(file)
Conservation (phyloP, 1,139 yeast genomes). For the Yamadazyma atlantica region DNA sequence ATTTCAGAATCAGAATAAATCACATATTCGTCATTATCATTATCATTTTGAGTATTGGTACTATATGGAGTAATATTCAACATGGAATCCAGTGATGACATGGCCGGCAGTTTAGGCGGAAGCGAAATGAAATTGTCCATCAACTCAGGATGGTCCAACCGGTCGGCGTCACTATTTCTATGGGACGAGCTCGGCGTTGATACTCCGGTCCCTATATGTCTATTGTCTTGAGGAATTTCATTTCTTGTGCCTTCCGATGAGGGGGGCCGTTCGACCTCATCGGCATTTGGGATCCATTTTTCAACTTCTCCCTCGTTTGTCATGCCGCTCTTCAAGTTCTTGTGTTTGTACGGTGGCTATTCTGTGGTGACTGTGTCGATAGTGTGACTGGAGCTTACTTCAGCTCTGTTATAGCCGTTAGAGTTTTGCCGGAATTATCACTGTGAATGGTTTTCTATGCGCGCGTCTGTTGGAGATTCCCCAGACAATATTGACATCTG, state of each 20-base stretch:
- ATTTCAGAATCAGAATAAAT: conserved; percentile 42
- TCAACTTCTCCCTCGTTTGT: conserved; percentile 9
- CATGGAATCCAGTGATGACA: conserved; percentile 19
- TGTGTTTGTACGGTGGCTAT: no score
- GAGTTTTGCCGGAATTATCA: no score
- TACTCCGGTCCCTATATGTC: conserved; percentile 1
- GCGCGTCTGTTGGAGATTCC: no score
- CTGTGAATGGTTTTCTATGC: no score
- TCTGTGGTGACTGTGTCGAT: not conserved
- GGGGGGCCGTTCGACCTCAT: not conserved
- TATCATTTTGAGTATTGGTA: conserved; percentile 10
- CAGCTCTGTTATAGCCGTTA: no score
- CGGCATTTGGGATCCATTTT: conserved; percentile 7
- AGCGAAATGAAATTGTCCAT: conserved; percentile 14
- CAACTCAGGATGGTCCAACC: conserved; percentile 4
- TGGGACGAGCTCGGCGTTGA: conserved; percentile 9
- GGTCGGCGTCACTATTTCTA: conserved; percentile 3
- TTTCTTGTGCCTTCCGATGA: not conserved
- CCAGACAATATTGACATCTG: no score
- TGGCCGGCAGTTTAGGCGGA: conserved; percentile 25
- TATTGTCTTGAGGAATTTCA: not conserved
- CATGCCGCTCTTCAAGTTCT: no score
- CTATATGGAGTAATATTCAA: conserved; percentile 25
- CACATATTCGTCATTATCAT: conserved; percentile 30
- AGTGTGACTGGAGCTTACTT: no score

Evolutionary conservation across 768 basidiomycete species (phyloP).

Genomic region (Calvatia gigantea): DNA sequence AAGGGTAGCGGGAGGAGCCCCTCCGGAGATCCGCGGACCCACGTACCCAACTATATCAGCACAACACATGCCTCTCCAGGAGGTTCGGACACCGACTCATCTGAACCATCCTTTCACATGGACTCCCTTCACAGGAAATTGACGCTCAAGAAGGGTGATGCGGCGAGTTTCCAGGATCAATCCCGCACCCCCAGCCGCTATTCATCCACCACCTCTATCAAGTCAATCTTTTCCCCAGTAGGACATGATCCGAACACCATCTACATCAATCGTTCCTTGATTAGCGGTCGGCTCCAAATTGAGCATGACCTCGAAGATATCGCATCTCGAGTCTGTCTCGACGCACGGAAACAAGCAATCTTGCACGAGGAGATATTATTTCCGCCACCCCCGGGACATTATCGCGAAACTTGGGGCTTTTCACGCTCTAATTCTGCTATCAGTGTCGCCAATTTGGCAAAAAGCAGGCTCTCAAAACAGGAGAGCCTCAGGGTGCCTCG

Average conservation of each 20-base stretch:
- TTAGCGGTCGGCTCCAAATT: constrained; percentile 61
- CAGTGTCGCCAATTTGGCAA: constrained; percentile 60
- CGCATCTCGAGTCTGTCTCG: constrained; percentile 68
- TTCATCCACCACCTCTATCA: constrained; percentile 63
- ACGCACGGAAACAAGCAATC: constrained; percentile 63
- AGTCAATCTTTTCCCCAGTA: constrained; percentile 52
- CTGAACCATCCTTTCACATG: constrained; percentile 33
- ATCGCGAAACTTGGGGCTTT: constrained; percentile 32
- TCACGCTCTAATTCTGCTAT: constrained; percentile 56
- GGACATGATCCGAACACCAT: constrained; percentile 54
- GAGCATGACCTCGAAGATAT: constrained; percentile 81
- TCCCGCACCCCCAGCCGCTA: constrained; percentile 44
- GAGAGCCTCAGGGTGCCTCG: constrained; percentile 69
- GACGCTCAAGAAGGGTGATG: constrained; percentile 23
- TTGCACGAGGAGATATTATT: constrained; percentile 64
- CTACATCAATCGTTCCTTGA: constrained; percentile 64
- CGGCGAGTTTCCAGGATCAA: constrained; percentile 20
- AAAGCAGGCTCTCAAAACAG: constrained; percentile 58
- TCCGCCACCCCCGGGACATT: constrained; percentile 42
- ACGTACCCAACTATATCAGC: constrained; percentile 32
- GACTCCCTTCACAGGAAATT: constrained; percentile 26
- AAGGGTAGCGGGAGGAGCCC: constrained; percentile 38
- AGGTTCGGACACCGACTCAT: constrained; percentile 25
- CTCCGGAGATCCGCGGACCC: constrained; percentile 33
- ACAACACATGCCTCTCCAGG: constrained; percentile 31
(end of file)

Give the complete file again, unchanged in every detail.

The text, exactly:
Conservation (phyloP, 1,139 yeast genomes). For the Yamadazyma atlantica region DNA sequence ATTTCAGAATCAGAATAAATCACATATTCGTCATTATCATTATCATTTTGAGTATTGGTACTATATGGAGTAATATTCAACATGGAATCCAGTGATGACATGGCCGGCAGTTTAGGCGGAAGCGAAATGAAATTGTCCATCAACTCAGGATGGTCCAACCGGTCGGCGTCACTATTTCTATGGGACGAGCTCGGCGTTGATACTCCGGTCCCTATATGTCTATTGTCTTGAGGAATTTCATTTCTTGTGCCTTCCGATGAGGGGGGCCGTTCGACCTCATCGGCATTTGGGATCCATTTTTCAACTTCTCCCTCGTTTGTCATGCCGCTCTTCAAGTTCTTGTGTTTGTACGGTGGCTATTCTGTGGTGACTGTGTCGATAGTGTGACTGGAGCTTACTTCAGCTCTGTTATAGCCGTTAGAGTTTTGCCGGAATTATCACTGTGAATGGTTTTCTATGCGCGCGTCTGTTGGAGATTCCCCAGACAATATTGACATCTG, state of each 20-base stretch:
- ATTTCAGAATCAGAATAAAT: conserved; percentile 42
- TCAACTTCTCCCTCGTTTGT: conserved; percentile 9
- CATGGAATCCAGTGATGACA: conserved; percentile 19
- TGTGTTTGTACGGTGGCTAT: no score
- GAGTTTTGCCGGAATTATCA: no score
- TACTCCGGTCCCTATATGTC: conserved; percentile 1
- GCGCGTCTGTTGGAGATTCC: no score
- CTGTGAATGGTTTTCTATGC: no score
- TCTGTGGTGACTGTGTCGAT: not conserved
- GGGGGGCCGTTCGACCTCAT: not conserved
- TATCATTTTGAGTATTGGTA: conserved; percentile 10
- CAGCTCTGTTATAGCCGTTA: no score
- CGGCATTTGGGATCCATTTT: conserved; percentile 7
- AGCGAAATGAAATTGTCCAT: conserved; percentile 14
- CAACTCAGGATGGTCCAACC: conserved; percentile 4
- TGGGACGAGCTCGGCGTTGA: conserved; percentile 9
- GGTCGGCGTCACTATTTCTA: conserved; percentile 3
- TTTCTTGTGCCTTCCGATGA: not conserved
- CCAGACAATATTGACATCTG: no score
- TGGCCGGCAGTTTAGGCGGA: conserved; percentile 25
- TATTGTCTTGAGGAATTTCA: not conserved
- CATGCCGCTCTTCAAGTTCT: no score
- CTATATGGAGTAATATTCAA: conserved; percentile 25
- CACATATTCGTCATTATCAT: conserved; percentile 30
- AGTGTGACTGGAGCTTACTT: no score

Evolutionary conservation across 768 basidiomycete species (phyloP).

Genomic region (Calvatia gigantea): DNA sequence AAGGGTAGCGGGAGGAGCCCCTCCGGAGATCCGCGGACCCACGTACCCAACTATATCAGCACAACACATGCCTCTCCAGGAGGTTCGGACACCGACTCATCTGAACCATCCTTTCACATGGACTCCCTTCACAGGAAATTGACGCTCAAGAAGGGTGATGCGGCGAGTTTCCAGGATCAATCCCGCACCCCCAGCCGCTATTCATCCACCACCTCTATCAAGTCAATCTTTTCCCCAGTAGGACATGATCCGAACACCATCTACATCAATCGTTCCTTGATTAGCGGTCGGCTCCAAATTGAGCATGACCTCGAAGATATCGCATCTCGAGTCTGTCTCGACGCACGGAAACAAGCAATCTTGCACGAGGAGATATTATTTCCGCCACCCCCGGGACATTATCGCGAAACTTGGGGCTTTTCACGCTCTAATTCTGCTATCAGTGTCGCCAATTTGGCAAAAAGCAGGCTCTCAAAACAGGAGAGCCTCAGGGTGCCTCG

Average conservation of each 20-base stretch:
- TTAGCGGTCGGCTCCAAATT: constrained; percentile 61
- CAGTGTCGCCAATTTGGCAA: constrained; percentile 60
- CGCATCTCGAGTCTGTCTCG: constrained; percentile 68
- TTCATCCACCACCTCTATCA: constrained; percentile 63
- ACGCACGGAAACAAGCAATC: constrained; percentile 63
- AGTCAATCTTTTCCCCAGTA: constrained; percentile 52
- CTGAACCATCCTTTCACATG: constrained; percentile 33
- ATCGCGAAACTTGGGGCTTT: constrained; percentile 32
- TCACGCTCTAATTCTGCTAT: constrained; percentile 56
- GGACATGATCCGAACACCAT: constrained; percentile 54
- GAGCATGACCTCGAAGATAT: constrained; percentile 81
- TCCCGCACCCCCAGCCGCTA: constrained; percentile 44
- GAGAGCCTCAGGGTGCCTCG: constrained; percentile 69
- GACGCTCAAGAAGGGTGATG: constrained; percentile 23
- TTGCACGAGGAGATATTATT: constrained; percentile 64
- CTACATCAATCGTTCCTTGA: constrained; percentile 64
- CGGCGAGTTTCCAGGATCAA: constrained; percentile 20
- AAAGCAGGCTCTCAAAACAG: constrained; percentile 58
- TCCGCCACCCCCGGGACATT: constrained; percentile 42
- ACGTACCCAACTATATCAGC: constrained; percentile 32
- GACTCCCTTCACAGGAAATT: constrained; percentile 26
- AAGGGTAGCGGGAGGAGCCC: constrained; percentile 38
- AGGTTCGGACACCGACTCAT: constrained; percentile 25
- CTCCGGAGATCCGCGGACCC: constrained; percentile 33
- ACAACACATGCCTCTCCAGG: constrained; percentile 31